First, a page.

National Fisherman


At the beginning of the 20th Century, Seattle's economy was based on natural resources and the processing of them. Timber from the region's vast forests was turned into lumber. Wheat and produce were milled and canned for consumption elsewhere. Coal from places with names like Black Diamond fueled industry and was exported to other areas. Fish from Alaska was processed in the canneries that lined the waterfront.

As late as the 1960s Seattle remained dependent on resource-based industries — despite the fact that a modest builder of commercial aircraft had recently introduced a global game-changer called the "jetliner." In 1962, as the Seattle World's Fair prepared the region for its debut on the international stage, dozens of sawmills still operated from Everett to Tacoma.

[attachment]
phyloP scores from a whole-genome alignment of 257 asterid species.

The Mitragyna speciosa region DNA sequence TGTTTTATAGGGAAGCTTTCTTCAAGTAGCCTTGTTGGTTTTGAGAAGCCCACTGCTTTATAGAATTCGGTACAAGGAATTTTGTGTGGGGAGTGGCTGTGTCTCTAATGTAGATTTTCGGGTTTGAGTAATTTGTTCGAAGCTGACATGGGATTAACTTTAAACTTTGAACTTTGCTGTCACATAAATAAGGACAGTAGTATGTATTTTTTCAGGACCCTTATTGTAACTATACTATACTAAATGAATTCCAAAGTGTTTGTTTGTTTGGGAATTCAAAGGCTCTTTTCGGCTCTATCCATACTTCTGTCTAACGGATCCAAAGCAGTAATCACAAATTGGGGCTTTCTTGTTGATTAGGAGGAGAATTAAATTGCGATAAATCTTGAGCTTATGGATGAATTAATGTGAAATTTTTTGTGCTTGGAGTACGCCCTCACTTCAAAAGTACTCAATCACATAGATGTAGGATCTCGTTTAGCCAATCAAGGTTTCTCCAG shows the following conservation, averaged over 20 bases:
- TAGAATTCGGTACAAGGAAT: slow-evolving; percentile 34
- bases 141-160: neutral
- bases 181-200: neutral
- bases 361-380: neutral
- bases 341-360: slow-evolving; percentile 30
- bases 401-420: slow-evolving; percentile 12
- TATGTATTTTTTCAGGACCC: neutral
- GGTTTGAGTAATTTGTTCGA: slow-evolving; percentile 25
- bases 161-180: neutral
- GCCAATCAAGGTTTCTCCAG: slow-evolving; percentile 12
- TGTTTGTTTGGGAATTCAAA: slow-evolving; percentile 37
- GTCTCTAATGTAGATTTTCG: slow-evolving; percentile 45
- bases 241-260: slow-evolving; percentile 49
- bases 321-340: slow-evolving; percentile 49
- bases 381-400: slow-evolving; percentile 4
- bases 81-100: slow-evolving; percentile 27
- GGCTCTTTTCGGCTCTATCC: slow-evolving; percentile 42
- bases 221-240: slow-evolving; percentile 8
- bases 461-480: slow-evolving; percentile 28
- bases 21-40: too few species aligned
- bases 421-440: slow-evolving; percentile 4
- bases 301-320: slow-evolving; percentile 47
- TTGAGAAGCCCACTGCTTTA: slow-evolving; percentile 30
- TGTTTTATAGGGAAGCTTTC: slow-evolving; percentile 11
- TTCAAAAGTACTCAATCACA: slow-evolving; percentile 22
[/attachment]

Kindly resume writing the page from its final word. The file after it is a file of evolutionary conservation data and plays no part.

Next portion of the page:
Today most of that resource-based industry is gone, eclipsed by coffee, software, biotech, computer games, sophisticated retail operations, global trade and, of course, aerospace. But one of those original industries still flourishes: fishing. Despite all the changes the Seattle economy has been through in the past century, this one industry has endured. As one fisher put it: "The salmon still swim the same way."

Read the full story at Crosscut>>

Inside the Industry

The Downeast Salmon Federation has received a major grant from the U.S. Endowment for Forestry and Communities to ensure and improve the water quality of eastern Maine’s most important rivers, according to the Ellsworth American.

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Louisiana crab fishermen and their catch are feeling the pressure of a downturn in the state economy, and a resulting upturn of people entering the fishery.

“It’s a crazy business right now,” said Pete Gerica, the New Orleans fisherman who now serves as president or the Louisiana Crab Task Force, a legislatively-created board of industry voices that makes recommendations to state government.

Read more...

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